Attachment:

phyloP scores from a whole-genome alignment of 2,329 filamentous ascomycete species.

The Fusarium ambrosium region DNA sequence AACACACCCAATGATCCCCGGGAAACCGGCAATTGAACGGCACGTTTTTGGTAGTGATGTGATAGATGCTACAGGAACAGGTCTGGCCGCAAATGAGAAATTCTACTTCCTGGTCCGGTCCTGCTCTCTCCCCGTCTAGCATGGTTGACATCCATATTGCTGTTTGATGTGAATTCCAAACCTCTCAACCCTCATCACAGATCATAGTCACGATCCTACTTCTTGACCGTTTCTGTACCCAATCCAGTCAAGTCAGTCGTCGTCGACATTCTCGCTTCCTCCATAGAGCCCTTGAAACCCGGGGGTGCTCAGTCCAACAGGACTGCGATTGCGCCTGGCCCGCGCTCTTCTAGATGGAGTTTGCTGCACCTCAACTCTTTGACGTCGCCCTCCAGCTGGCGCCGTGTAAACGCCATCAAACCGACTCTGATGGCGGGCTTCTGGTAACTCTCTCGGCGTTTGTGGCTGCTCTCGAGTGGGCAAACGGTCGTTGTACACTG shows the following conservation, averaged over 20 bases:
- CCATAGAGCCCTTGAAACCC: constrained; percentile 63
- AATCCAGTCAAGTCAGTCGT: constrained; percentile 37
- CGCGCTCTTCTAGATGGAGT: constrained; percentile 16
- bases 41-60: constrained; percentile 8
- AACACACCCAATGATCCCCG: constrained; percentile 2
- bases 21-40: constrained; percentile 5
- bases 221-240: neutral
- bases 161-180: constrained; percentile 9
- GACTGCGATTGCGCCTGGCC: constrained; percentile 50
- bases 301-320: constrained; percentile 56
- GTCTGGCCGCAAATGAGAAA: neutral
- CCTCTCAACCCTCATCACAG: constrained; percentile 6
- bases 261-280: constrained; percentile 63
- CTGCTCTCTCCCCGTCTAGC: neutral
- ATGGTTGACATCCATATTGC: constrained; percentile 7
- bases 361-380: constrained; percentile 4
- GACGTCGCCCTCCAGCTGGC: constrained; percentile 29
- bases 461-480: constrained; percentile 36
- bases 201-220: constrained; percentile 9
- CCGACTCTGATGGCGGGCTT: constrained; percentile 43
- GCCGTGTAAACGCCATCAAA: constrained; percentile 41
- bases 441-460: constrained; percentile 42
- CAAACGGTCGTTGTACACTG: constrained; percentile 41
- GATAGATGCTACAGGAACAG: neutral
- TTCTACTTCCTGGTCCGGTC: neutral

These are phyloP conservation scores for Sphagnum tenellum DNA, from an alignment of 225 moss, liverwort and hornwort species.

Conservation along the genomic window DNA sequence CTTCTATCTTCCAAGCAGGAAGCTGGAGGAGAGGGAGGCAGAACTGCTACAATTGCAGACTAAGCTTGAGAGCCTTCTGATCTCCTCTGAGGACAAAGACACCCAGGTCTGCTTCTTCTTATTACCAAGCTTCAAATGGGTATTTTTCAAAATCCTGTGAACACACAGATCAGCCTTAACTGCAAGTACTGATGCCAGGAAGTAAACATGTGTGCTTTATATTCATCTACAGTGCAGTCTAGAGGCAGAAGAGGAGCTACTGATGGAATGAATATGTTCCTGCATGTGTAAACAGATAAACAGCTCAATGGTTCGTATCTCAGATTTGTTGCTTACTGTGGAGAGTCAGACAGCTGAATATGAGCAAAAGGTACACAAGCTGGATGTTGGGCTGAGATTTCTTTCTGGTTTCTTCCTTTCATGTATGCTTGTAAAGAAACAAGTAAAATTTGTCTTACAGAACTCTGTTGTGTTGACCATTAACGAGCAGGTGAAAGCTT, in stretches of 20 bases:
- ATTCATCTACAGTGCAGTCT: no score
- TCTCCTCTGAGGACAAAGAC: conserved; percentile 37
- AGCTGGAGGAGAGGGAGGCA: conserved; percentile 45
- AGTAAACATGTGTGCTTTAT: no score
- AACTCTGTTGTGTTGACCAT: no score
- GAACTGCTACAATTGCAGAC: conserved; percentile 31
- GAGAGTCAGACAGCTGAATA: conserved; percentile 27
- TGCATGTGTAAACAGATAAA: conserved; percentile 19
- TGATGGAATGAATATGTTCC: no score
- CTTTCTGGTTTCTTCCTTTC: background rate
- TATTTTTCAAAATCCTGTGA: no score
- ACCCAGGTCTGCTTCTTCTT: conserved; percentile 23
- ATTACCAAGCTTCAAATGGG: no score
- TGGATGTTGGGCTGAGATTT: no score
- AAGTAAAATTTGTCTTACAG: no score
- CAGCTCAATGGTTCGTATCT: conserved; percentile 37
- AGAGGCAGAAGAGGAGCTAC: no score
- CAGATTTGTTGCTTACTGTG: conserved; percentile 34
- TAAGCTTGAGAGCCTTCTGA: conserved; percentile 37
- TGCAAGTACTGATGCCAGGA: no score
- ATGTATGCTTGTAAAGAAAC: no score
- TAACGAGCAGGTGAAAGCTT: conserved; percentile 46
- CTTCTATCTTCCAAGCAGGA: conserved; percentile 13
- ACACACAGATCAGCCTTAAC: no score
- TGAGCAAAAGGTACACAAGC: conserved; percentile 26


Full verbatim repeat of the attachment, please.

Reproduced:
phyloP scores from a whole-genome alignment of 2,329 filamentous ascomycete species.

The Fusarium ambrosium region DNA sequence AACACACCCAATGATCCCCGGGAAACCGGCAATTGAACGGCACGTTTTTGGTAGTGATGTGATAGATGCTACAGGAACAGGTCTGGCCGCAAATGAGAAATTCTACTTCCTGGTCCGGTCCTGCTCTCTCCCCGTCTAGCATGGTTGACATCCATATTGCTGTTTGATGTGAATTCCAAACCTCTCAACCCTCATCACAGATCATAGTCACGATCCTACTTCTTGACCGTTTCTGTACCCAATCCAGTCAAGTCAGTCGTCGTCGACATTCTCGCTTCCTCCATAGAGCCCTTGAAACCCGGGGGTGCTCAGTCCAACAGGACTGCGATTGCGCCTGGCCCGCGCTCTTCTAGATGGAGTTTGCTGCACCTCAACTCTTTGACGTCGCCCTCCAGCTGGCGCCGTGTAAACGCCATCAAACCGACTCTGATGGCGGGCTTCTGGTAACTCTCTCGGCGTTTGTGGCTGCTCTCGAGTGGGCAAACGGTCGTTGTACACTG shows the following conservation, averaged over 20 bases:
- CCATAGAGCCCTTGAAACCC: constrained; percentile 63
- AATCCAGTCAAGTCAGTCGT: constrained; percentile 37
- CGCGCTCTTCTAGATGGAGT: constrained; percentile 16
- bases 41-60: constrained; percentile 8
- AACACACCCAATGATCCCCG: constrained; percentile 2
- bases 21-40: constrained; percentile 5
- bases 221-240: neutral
- bases 161-180: constrained; percentile 9
- GACTGCGATTGCGCCTGGCC: constrained; percentile 50
- bases 301-320: constrained; percentile 56
- GTCTGGCCGCAAATGAGAAA: neutral
- CCTCTCAACCCTCATCACAG: constrained; percentile 6
- bases 261-280: constrained; percentile 63
- CTGCTCTCTCCCCGTCTAGC: neutral
- ATGGTTGACATCCATATTGC: constrained; percentile 7
- bases 361-380: constrained; percentile 4
- GACGTCGCCCTCCAGCTGGC: constrained; percentile 29
- bases 461-480: constrained; percentile 36
- bases 201-220: constrained; percentile 9
- CCGACTCTGATGGCGGGCTT: constrained; percentile 43
- GCCGTGTAAACGCCATCAAA: constrained; percentile 41
- bases 441-460: constrained; percentile 42
- CAAACGGTCGTTGTACACTG: constrained; percentile 41
- GATAGATGCTACAGGAACAG: neutral
- TTCTACTTCCTGGTCCGGTC: neutral

These are phyloP conservation scores for Sphagnum tenellum DNA, from an alignment of 225 moss, liverwort and hornwort species.

Conservation along the genomic window DNA sequence CTTCTATCTTCCAAGCAGGAAGCTGGAGGAGAGGGAGGCAGAACTGCTACAATTGCAGACTAAGCTTGAGAGCCTTCTGATCTCCTCTGAGGACAAAGACACCCAGGTCTGCTTCTTCTTATTACCAAGCTTCAAATGGGTATTTTTCAAAATCCTGTGAACACACAGATCAGCCTTAACTGCAAGTACTGATGCCAGGAAGTAAACATGTGTGCTTTATATTCATCTACAGTGCAGTCTAGAGGCAGAAGAGGAGCTACTGATGGAATGAATATGTTCCTGCATGTGTAAACAGATAAACAGCTCAATGGTTCGTATCTCAGATTTGTTGCTTACTGTGGAGAGTCAGACAGCTGAATATGAGCAAAAGGTACACAAGCTGGATGTTGGGCTGAGATTTCTTTCTGGTTTCTTCCTTTCATGTATGCTTGTAAAGAAACAAGTAAAATTTGTCTTACAGAACTCTGTTGTGTTGACCATTAACGAGCAGGTGAAAGCTT, in stretches of 20 bases:
- ATTCATCTACAGTGCAGTCT: no score
- TCTCCTCTGAGGACAAAGAC: conserved; percentile 37
- AGCTGGAGGAGAGGGAGGCA: conserved; percentile 45
- AGTAAACATGTGTGCTTTAT: no score
- AACTCTGTTGTGTTGACCAT: no score
- GAACTGCTACAATTGCAGAC: conserved; percentile 31
- GAGAGTCAGACAGCTGAATA: conserved; percentile 27
- TGCATGTGTAAACAGATAAA: conserved; percentile 19
- TGATGGAATGAATATGTTCC: no score
- CTTTCTGGTTTCTTCCTTTC: background rate
- TATTTTTCAAAATCCTGTGA: no score
- ACCCAGGTCTGCTTCTTCTT: conserved; percentile 23
- ATTACCAAGCTTCAAATGGG: no score
- TGGATGTTGGGCTGAGATTT: no score
- AAGTAAAATTTGTCTTACAG: no score
- CAGCTCAATGGTTCGTATCT: conserved; percentile 37
- AGAGGCAGAAGAGGAGCTAC: no score
- CAGATTTGTTGCTTACTGTG: conserved; percentile 34
- TAAGCTTGAGAGCCTTCTGA: conserved; percentile 37
- TGCAAGTACTGATGCCAGGA: no score
- ATGTATGCTTGTAAAGAAAC: no score
- TAACGAGCAGGTGAAAGCTT: conserved; percentile 46
- CTTCTATCTTCCAAGCAGGA: conserved; percentile 13
- ACACACAGATCAGCCTTAAC: no score
- TGAGCAAAAGGTACACAAGC: conserved; percentile 26